Movie #180 2020: The Lovebirds (2020)

Isn’t it insane that no matter what the movie, we’re suddenly getting excited about every single one we can claw our way over to? What with one thing and another, we are so deprived of big cinematic blockbusters, that we’ve turned to Netflix’s new releases to help up drag ourselves through our time indoors.

Last week, Netflix released The Lovebirds; a romantic black comedy, if you will, which was due to premiere at South by Southwest this year before everything got cancelled. From The Big Sick director Michael Showalter comes this story of a couple who are arguing in their car when they suddenly decide to break up. Amidst their argument however, they hit a cyclist, and things escalate rapidly in ways you’d never expect.

Sadly, this movie is the definition of ‘a swing and a miss’. Perhaps I expected more due to all of the hype I’ve heard surrounding The Big Sick, but gosh this was disappointing.

I only laughed a few times throughout this movie even though it claims to be a comedy. Issa Rae was fantastic and I love Kumail Nanjiani (although this was by no means his best performance), but it was kind of asking a lot of them to carry the entire film with basically no secondary characters. It’s clear that both leads here are at the top of their stand-up game, so what went wrong? I can only assume that it’s all the fault of poor writing.

Although The Lovebirds gives off real Game Night vibes with its absurdity and the whole ‘comedic situations in grave danger’ hootenanny, it doesn’t reach any of the same heights. Whilst you are hard pushed to not continuously laugh watching the unexpectedly perfect 2018 riot, Lovebirds is the definition of disappointment. Its events are clearly inspired by Game Night, but somehow they are not as masterfully performed, not as interesting to watch, and are simply constructed into one big mess rather than into a cohesive, organised story board.

In that regard, I do understand what they were trying to do. It’s clear that the events that occur are so random to show the spontaneity of the leads and to create a sense of havoc. However, this isn’t utilised well enough to ensure that attention is kept and the plot is therefore all over the place.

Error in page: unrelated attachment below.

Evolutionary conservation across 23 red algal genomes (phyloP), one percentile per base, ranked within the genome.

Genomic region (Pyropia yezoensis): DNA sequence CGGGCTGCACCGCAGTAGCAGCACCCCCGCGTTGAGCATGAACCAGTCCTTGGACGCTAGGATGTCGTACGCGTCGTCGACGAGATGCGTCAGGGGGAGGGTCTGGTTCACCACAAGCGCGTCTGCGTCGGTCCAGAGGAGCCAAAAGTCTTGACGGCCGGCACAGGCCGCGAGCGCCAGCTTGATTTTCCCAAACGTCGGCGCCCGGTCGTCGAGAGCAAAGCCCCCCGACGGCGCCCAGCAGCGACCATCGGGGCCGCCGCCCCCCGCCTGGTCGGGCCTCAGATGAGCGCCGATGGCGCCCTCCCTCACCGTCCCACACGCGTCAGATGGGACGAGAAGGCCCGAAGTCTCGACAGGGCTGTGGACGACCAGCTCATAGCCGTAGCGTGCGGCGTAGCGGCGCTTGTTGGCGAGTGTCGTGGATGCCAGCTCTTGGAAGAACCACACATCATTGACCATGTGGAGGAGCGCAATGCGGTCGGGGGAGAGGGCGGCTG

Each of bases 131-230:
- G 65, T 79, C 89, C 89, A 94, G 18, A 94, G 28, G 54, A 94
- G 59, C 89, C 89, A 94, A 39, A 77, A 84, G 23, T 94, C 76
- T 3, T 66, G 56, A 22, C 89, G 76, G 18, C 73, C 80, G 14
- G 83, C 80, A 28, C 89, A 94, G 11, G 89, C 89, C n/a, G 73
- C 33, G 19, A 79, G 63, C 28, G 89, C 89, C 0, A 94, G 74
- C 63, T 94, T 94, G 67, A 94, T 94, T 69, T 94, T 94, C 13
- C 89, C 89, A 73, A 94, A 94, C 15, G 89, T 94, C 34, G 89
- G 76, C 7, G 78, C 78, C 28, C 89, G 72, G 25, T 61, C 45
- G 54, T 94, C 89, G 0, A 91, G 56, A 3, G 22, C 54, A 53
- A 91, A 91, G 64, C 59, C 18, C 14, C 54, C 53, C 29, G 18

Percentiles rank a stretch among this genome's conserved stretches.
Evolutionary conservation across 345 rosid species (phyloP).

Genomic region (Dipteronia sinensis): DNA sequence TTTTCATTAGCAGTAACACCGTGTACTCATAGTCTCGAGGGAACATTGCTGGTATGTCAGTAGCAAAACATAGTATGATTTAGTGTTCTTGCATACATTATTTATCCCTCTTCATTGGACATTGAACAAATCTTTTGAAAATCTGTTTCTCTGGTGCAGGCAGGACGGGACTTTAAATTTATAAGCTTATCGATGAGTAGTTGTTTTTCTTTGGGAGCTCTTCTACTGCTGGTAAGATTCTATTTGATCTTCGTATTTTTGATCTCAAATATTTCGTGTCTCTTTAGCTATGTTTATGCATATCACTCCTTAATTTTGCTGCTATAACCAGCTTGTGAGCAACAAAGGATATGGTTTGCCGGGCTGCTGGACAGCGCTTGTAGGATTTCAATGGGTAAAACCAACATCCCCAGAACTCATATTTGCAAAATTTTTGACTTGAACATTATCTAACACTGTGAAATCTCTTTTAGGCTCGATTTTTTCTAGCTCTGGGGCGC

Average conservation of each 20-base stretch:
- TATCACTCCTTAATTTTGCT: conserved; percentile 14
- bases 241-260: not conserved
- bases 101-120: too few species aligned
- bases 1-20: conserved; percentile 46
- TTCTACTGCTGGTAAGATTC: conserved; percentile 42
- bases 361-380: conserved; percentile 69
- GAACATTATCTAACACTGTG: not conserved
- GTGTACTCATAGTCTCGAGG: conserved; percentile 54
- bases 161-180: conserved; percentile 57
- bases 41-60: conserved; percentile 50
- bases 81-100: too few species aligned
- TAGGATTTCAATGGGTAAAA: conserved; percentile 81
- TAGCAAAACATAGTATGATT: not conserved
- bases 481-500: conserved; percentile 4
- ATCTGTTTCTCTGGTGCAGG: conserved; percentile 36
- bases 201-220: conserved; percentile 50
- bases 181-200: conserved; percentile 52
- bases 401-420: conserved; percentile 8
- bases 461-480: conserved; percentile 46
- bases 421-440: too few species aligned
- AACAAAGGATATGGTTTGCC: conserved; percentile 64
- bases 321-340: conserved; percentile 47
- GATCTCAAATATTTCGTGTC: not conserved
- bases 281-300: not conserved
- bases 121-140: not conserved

It’s just okay, for want of a better word. A few of the one liners and interactions between the two protagonists were truly funny, but that is solely down to the talents of Rae and Nanjiani; I dread to think how bad the film would have been without them. And for what it’s worth, it’s truly refreshing to see an interracial couple that doesn’t involve a white person on screen. More of that please, Hollywood.

There’s one running – and unexpected – theme throughout this that seems to be the only attempt to glue the whole thing together. That theme? The Amazing Race. No, I didn’t mis-type that. I won’t go into spoilers, but the characters continually speak about how successful or unsuccessful they’d be as a team on that little TV show where they compete to race around the world, and the ending ties this whole ”meh” up well thanks to that. The Amazing Race becoming the glue to hold all of these fragile sequences together? Who’d have thunk it?

It’s clear here that they were going for The Big Sick type of success, so Nanjiani should have been on the writing team because these writers are… not great. As I’ve mentioned.

Anyway, I’ll stop with the negativity there. Sure, go watch it. But don’t expect too much.

The Lovebirds is available to stream on Netflix in the UK.

TQR Category Ratings:

Costume & Set Design: 
Overall Enjoyability Rating: 


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